I'd like to get into this famous and controversial telegram of August 24, 1963 which you've described, but of course you haven't done it on camera. Could you tell us about that from how it all came about and your role or lack of role in it, the famous telegram that s...
The Buddhist developments in Saigon were a great concern in official circles. It became a major topic in the press. You recall the headlines and pictures and so on...giving the impression the whole place was coming apart. And so there were questions, what are you going to do about this.
Well, by that time the anti Diem group in government which had been building up slowly was very strong and there were...many were saying that just, we said last year we can't get...we can't move forward with Diem, we must get rid of Diem. And then those of my inclination said well, Diem isn't...isn't satisfactory.
But for heavens sake let's find...let's get somebody better or at least as good before we change. Well, that resulted in a sort of stalemate here in the council of the president. He held the same feelings, he had the uncertainties on both sides of the argument, but what are we going to do about it.
Um, mean, so...I'm trying to get the order of events, you know...the first steps were what you might expect, putting more pressure on Diem to change his ways because it appeared that the Buddhists were reacting and the support...the popular support, such as they got was a result of the...what was called the tyrannical control of Diem and his unwillingness to share power with anyone other than his brother Nhu and a few other people.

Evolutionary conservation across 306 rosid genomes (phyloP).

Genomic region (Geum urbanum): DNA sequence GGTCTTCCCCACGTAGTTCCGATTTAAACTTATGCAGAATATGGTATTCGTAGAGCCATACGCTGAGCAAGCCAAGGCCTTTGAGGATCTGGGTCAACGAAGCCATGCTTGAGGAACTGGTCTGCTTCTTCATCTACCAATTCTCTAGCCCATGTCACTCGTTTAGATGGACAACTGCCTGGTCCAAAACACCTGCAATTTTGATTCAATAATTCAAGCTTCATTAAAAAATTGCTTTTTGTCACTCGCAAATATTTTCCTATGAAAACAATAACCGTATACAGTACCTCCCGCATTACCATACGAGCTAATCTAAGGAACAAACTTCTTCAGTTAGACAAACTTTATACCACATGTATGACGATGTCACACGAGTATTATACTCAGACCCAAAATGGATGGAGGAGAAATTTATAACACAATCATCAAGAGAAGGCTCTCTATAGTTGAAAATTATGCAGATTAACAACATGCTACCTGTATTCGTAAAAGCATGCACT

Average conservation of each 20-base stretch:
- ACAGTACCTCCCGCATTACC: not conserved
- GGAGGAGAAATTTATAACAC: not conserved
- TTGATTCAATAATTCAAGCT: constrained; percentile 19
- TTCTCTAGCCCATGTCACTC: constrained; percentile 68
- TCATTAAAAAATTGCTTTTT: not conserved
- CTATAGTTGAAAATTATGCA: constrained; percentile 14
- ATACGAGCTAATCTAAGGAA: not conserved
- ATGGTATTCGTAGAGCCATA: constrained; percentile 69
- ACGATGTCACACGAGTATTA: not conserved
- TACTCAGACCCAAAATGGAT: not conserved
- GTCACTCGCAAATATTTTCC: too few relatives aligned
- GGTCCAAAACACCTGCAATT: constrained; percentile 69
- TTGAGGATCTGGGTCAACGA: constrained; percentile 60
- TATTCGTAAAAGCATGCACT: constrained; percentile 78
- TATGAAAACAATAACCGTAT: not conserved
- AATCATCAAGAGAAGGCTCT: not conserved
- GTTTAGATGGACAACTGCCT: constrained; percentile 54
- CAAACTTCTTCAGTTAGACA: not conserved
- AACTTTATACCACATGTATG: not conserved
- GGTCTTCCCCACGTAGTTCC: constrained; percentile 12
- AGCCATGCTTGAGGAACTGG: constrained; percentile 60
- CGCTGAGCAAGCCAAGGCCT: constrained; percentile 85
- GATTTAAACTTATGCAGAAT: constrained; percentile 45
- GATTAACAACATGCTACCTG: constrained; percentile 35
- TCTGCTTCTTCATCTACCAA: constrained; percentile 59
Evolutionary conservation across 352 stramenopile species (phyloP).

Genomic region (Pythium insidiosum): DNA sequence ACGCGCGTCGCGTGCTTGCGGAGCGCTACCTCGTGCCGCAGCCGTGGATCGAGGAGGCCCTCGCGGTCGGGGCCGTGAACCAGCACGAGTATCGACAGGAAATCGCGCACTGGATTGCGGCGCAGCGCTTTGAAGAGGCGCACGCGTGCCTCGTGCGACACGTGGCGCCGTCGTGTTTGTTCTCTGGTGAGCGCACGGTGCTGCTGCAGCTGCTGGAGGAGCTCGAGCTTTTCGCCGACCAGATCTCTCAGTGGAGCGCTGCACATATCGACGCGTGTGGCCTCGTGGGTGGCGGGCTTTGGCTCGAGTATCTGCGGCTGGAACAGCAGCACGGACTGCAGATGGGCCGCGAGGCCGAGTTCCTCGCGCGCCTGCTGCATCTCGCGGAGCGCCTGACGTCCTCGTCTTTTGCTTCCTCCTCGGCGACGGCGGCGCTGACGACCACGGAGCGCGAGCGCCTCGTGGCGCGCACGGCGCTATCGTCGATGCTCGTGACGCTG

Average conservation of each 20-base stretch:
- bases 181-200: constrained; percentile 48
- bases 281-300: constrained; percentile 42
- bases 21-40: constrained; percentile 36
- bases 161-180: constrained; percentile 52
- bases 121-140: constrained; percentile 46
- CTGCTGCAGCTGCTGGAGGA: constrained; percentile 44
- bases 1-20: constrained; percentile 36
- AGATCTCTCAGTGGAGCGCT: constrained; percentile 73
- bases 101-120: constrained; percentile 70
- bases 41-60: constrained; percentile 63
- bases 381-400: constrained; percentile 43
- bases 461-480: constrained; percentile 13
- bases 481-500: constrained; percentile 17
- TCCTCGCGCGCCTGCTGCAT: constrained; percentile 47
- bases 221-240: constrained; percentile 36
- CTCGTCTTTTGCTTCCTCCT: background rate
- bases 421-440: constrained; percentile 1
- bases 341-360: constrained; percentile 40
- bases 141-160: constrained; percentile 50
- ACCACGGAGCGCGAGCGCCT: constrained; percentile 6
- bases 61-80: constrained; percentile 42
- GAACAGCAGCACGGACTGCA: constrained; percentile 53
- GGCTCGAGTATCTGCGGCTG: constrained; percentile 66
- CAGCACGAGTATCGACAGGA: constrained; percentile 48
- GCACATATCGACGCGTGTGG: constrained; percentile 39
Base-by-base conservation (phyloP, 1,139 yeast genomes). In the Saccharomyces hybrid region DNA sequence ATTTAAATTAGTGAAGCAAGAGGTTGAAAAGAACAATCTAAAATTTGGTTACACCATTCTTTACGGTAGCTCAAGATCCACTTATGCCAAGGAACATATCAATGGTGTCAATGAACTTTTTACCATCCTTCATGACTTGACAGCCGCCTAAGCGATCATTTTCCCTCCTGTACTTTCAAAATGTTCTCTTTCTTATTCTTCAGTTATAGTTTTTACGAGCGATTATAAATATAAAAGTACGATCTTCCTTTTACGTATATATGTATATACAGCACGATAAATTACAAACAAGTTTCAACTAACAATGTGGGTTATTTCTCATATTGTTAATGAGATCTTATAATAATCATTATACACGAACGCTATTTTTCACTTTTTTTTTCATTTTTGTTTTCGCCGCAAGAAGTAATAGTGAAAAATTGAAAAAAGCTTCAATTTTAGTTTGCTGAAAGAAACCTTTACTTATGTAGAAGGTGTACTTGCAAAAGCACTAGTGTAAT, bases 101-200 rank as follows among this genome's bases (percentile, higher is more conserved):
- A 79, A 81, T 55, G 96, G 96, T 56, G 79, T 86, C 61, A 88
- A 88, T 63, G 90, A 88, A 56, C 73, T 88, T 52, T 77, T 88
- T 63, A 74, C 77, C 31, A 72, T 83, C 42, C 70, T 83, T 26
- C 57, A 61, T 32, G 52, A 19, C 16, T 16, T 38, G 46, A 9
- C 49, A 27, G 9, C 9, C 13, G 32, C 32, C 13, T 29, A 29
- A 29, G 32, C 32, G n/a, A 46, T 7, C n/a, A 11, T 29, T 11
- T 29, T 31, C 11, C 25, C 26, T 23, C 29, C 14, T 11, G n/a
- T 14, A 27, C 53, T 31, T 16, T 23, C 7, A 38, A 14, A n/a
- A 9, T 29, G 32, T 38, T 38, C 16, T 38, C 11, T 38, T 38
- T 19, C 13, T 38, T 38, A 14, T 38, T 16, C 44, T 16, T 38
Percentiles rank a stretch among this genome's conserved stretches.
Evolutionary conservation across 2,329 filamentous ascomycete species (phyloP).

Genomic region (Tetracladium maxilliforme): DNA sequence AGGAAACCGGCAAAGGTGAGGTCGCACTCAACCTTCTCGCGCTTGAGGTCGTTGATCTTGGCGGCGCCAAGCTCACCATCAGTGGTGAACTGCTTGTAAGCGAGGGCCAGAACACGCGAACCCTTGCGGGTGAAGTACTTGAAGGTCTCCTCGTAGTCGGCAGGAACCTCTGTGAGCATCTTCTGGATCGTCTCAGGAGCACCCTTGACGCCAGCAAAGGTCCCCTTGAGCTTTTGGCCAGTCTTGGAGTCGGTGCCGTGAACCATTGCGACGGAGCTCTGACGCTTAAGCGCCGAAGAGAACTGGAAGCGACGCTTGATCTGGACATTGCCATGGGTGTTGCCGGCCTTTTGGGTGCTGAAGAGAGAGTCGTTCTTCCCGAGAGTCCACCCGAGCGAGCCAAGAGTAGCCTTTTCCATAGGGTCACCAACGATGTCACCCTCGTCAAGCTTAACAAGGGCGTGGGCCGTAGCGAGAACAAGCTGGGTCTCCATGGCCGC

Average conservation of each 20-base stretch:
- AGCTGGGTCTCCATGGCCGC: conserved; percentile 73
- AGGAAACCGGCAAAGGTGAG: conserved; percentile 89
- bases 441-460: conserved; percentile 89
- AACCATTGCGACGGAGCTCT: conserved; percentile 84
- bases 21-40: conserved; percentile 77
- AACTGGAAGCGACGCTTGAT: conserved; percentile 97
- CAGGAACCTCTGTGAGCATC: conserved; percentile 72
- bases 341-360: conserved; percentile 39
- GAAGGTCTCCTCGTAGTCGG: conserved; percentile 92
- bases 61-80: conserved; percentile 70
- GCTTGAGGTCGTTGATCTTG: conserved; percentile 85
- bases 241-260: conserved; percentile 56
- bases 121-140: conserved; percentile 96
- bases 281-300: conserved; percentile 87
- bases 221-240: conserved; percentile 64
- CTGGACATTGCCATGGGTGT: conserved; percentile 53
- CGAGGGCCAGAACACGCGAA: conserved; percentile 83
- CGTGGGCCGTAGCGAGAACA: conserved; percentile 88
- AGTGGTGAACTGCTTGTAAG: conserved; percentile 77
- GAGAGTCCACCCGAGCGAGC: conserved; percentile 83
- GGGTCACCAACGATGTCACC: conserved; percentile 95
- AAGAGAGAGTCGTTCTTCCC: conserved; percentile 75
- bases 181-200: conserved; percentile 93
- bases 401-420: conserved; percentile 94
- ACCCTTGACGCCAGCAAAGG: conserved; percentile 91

So let's...let's try to get him to change. And furthermore, the feeling was that the police were getting unduly brutal in putting down the Buddhist affair. So again let's tell him to lay off this thing. Use another method. Well, these were relayed to him by Nolting and the results were far from satisfactory.
And finally after one demonstration, Diem's police were extremely being brutal, either...at the time allegedly killed a number of people in Hue and also a number in Saigon. There was a great feeling that Diem was not following what we were doing, he was ignoring it and hence that we should be exploring possibilities in the military to see whether anyone would come forward and replace Diem.
So it was in that atmosphere that Cabot Lodge was sent over to Vietnam. He took no directive that I know of to change policy but he no sooner got there than he got the cable that you mention. That was the reaction of a group in Washington to events which indicated that indeed Diem was flaunting our advice and going in the opposite direction in the brutal handling of the Buddhists. This cable was sent out as you know as the record shows...